Workers can use mobile devices to access the internet, mobile business applications, wireless ordering, billing and online purchasing, email accounts, and other services. This provides them with significantly more flexibility, allowing them to continue working remotely.
3G/4G/5G networks enable faster data transfer and the creation of additional handset-based real-time commercial apps. GSM and GPRS data services are likely to be accessible for many years.
However, due to the faster data speeds available with 4G and 5G, means these will eventually replace the other two.
Rapid advancements in cloud technology are increasing the usage of mobile devices in business, allowing for more flexible working habits and internet-based service access.
Advantages of Cellular Networks
- It delivers voice/data services when travelling and links fixed and wireless phone subscribers.
- Because of its wireless nature, it is employed in regions where wires cannot be carried out.
- It is simple to maintain.
- It is simple to upgrade the equipment.
- When mobile phones are turned on, both mobile and fixed subscribers are immediately linked to the cellular network. All handshake signals between the mobile and base station are exchanged automatically.
Disadvantages of Cellular Networks
- It provides a lower data rate than wired networks such as fibre optics. The data rate varies according to cellular technologies such as GSM, CDMA, LTE.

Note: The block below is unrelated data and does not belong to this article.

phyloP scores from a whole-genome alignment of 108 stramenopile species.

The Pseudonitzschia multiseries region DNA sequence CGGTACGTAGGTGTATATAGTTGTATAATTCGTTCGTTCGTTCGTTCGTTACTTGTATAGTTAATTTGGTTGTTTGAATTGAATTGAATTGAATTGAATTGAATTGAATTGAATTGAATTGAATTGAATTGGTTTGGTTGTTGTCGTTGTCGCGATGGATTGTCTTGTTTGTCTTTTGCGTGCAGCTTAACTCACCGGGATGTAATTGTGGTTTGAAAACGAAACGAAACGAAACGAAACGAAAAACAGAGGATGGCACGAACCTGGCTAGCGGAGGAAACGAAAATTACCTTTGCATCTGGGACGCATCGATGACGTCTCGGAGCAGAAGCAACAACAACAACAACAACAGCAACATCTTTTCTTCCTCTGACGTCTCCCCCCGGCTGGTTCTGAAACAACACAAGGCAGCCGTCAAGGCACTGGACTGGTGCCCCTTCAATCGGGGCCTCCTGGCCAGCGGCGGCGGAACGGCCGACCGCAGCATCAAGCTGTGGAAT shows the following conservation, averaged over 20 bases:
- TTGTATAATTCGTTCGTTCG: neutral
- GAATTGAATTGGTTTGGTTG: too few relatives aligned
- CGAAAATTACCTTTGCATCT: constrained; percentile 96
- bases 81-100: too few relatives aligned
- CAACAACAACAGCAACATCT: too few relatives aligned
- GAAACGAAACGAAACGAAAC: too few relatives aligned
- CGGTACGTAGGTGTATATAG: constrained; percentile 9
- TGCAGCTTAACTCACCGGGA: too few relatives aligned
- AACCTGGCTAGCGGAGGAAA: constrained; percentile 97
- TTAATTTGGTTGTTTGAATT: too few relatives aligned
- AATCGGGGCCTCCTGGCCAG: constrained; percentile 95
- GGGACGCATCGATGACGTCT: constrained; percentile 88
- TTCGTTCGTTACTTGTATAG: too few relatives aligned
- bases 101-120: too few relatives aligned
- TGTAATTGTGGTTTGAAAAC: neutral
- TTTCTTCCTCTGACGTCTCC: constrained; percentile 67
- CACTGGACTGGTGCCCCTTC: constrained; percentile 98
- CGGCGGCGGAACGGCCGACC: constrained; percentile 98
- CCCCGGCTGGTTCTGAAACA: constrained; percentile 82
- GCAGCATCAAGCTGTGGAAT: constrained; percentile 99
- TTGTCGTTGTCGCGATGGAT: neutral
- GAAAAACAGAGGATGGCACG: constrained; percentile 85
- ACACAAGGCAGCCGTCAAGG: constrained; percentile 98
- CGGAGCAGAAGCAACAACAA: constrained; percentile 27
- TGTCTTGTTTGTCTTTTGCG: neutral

- Multipath signal loss has an impact on macro cells.
- Capacity is limited and is dependent on the channels/multiple access strategies used to service users.
- Because the communication is over the air, it has security flaws.
- The cost of establishing cellular network infrastructure is higher.
- Physical barriers, environmental factors, and interference from other wireless devices all impact wireless communication.
- The installation of antennas for cellular networks necessitates the use of space and a base tower. This is time-consuming and involves much effort.
The role of cellular networks
While the top five economies account for 55.7 per cent of worldwide cellular traffic demand, cellular connection is a supplemental service in most of these economies.
This is in stark contrast to nations like Lao PDR and Ghana, which account for a negligible portion of worldwide traffic but where cellular accounts for 87 per cent and 95.9 per cent of entire GDP demand, respectively.
The rising significance of cellular networks in delivering Internet connection in many parts of the world supports the argument for include these networks in these economies’ critical infrastructure.